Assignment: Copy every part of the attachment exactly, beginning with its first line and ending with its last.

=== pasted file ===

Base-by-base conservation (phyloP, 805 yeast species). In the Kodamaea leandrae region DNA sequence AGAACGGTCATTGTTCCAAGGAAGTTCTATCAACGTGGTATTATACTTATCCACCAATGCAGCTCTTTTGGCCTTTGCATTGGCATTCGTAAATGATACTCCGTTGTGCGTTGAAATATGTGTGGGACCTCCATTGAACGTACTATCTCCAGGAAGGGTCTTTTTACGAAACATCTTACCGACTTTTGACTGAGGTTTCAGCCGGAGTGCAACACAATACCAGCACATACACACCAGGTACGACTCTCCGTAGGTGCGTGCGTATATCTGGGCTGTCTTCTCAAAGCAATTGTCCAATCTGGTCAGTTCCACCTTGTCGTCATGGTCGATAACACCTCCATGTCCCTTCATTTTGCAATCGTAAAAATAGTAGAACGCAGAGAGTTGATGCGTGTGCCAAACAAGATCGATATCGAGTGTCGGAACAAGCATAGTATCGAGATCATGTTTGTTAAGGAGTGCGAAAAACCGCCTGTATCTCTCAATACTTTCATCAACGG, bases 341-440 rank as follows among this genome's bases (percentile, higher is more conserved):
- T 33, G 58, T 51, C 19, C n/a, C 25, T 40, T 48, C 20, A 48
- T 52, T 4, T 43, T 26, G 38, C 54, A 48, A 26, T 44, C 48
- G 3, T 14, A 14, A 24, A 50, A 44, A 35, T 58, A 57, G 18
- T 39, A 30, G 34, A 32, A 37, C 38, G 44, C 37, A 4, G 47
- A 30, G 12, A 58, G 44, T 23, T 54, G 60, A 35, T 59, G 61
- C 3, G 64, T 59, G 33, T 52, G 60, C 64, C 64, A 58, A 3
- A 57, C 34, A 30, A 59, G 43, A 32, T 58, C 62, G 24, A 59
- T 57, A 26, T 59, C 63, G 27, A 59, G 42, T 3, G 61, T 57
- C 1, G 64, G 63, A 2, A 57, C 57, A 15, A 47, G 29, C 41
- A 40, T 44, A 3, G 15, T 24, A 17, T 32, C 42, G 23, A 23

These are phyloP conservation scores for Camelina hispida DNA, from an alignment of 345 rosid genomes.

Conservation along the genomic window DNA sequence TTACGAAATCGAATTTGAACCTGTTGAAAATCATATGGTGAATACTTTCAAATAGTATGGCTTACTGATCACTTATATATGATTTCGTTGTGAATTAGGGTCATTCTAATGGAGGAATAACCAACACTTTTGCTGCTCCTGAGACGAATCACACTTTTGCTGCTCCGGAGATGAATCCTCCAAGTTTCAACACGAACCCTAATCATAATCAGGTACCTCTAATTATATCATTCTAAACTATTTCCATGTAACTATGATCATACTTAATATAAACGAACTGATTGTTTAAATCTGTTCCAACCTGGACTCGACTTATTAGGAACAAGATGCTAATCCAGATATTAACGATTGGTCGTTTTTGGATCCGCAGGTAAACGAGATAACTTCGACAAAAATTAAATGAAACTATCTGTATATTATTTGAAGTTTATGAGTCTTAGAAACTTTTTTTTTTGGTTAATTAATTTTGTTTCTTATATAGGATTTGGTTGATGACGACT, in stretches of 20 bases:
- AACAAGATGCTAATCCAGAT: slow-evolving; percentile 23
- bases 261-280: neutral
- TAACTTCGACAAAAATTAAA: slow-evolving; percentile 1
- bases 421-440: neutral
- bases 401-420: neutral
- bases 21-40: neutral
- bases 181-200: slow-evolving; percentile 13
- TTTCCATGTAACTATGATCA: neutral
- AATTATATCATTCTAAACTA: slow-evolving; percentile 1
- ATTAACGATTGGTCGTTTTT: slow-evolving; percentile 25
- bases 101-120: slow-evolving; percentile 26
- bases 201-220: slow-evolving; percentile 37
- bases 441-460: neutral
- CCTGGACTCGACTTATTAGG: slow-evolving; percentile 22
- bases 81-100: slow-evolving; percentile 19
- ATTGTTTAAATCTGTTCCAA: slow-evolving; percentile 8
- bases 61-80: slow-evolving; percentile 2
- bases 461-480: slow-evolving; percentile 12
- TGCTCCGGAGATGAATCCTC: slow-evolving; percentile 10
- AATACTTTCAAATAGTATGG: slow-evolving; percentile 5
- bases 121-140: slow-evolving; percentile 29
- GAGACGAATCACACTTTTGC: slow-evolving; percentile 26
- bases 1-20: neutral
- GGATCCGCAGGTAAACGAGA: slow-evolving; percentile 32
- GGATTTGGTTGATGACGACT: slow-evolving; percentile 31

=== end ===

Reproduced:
Base-by-base conservation (phyloP, 805 yeast species). In the Kodamaea leandrae region DNA sequence AGAACGGTCATTGTTCCAAGGAAGTTCTATCAACGTGGTATTATACTTATCCACCAATGCAGCTCTTTTGGCCTTTGCATTGGCATTCGTAAATGATACTCCGTTGTGCGTTGAAATATGTGTGGGACCTCCATTGAACGTACTATCTCCAGGAAGGGTCTTTTTACGAAACATCTTACCGACTTTTGACTGAGGTTTCAGCCGGAGTGCAACACAATACCAGCACATACACACCAGGTACGACTCTCCGTAGGTGCGTGCGTATATCTGGGCTGTCTTCTCAAAGCAATTGTCCAATCTGGTCAGTTCCACCTTGTCGTCATGGTCGATAACACCTCCATGTCCCTTCATTTTGCAATCGTAAAAATAGTAGAACGCAGAGAGTTGATGCGTGTGCCAAACAAGATCGATATCGAGTGTCGGAACAAGCATAGTATCGAGATCATGTTTGTTAAGGAGTGCGAAAAACCGCCTGTATCTCTCAATACTTTCATCAACGG, bases 341-440 rank as follows among this genome's bases (percentile, higher is more conserved):
- T 33, G 58, T 51, C 19, C n/a, C 25, T 40, T 48, C 20, A 48
- T 52, T 4, T 43, T 26, G 38, C 54, A 48, A 26, T 44, C 48
- G 3, T 14, A 14, A 24, A 50, A 44, A 35, T 58, A 57, G 18
- T 39, A 30, G 34, A 32, A 37, C 38, G 44, C 37, A 4, G 47
- A 30, G 12, A 58, G 44, T 23, T 54, G 60, A 35, T 59, G 61
- C 3, G 64, T 59, G 33, T 52, G 60, C 64, C 64, A 58, A 3
- A 57, C 34, A 30, A 59, G 43, A 32, T 58, C 62, G 24, A 59
- T 57, A 26, T 59, C 63, G 27, A 59, G 42, T 3, G 61, T 57
- C 1, G 64, G 63, A 2, A 57, C 57, A 15, A 47, G 29, C 41
- A 40, T 44, A 3, G 15, T 24, A 17, T 32, C 42, G 23, A 23

These are phyloP conservation scores for Camelina hispida DNA, from an alignment of 345 rosid genomes.

Conservation along the genomic window DNA sequence TTACGAAATCGAATTTGAACCTGTTGAAAATCATATGGTGAATACTTTCAAATAGTATGGCTTACTGATCACTTATATATGATTTCGTTGTGAATTAGGGTCATTCTAATGGAGGAATAACCAACACTTTTGCTGCTCCTGAGACGAATCACACTTTTGCTGCTCCGGAGATGAATCCTCCAAGTTTCAACACGAACCCTAATCATAATCAGGTACCTCTAATTATATCATTCTAAACTATTTCCATGTAACTATGATCATACTTAATATAAACGAACTGATTGTTTAAATCTGTTCCAACCTGGACTCGACTTATTAGGAACAAGATGCTAATCCAGATATTAACGATTGGTCGTTTTTGGATCCGCAGGTAAACGAGATAACTTCGACAAAAATTAAATGAAACTATCTGTATATTATTTGAAGTTTATGAGTCTTAGAAACTTTTTTTTTTGGTTAATTAATTTTGTTTCTTATATAGGATTTGGTTGATGACGACT, in stretches of 20 bases:
- AACAAGATGCTAATCCAGAT: slow-evolving; percentile 23
- bases 261-280: neutral
- TAACTTCGACAAAAATTAAA: slow-evolving; percentile 1
- bases 421-440: neutral
- bases 401-420: neutral
- bases 21-40: neutral
- bases 181-200: slow-evolving; percentile 13
- TTTCCATGTAACTATGATCA: neutral
- AATTATATCATTCTAAACTA: slow-evolving; percentile 1
- ATTAACGATTGGTCGTTTTT: slow-evolving; percentile 25
- bases 101-120: slow-evolving; percentile 26
- bases 201-220: slow-evolving; percentile 37
- bases 441-460: neutral
- CCTGGACTCGACTTATTAGG: slow-evolving; percentile 22
- bases 81-100: slow-evolving; percentile 19
- ATTGTTTAAATCTGTTCCAA: slow-evolving; percentile 8
- bases 61-80: slow-evolving; percentile 2
- bases 461-480: slow-evolving; percentile 12
- TGCTCCGGAGATGAATCCTC: slow-evolving; percentile 10
- AATACTTTCAAATAGTATGG: slow-evolving; percentile 5
- bases 121-140: slow-evolving; percentile 29
- GAGACGAATCACACTTTTGC: slow-evolving; percentile 26
- bases 1-20: neutral
- GGATCCGCAGGTAAACGAGA: slow-evolving; percentile 32
- GGATTTGGTTGATGACGACT: slow-evolving; percentile 31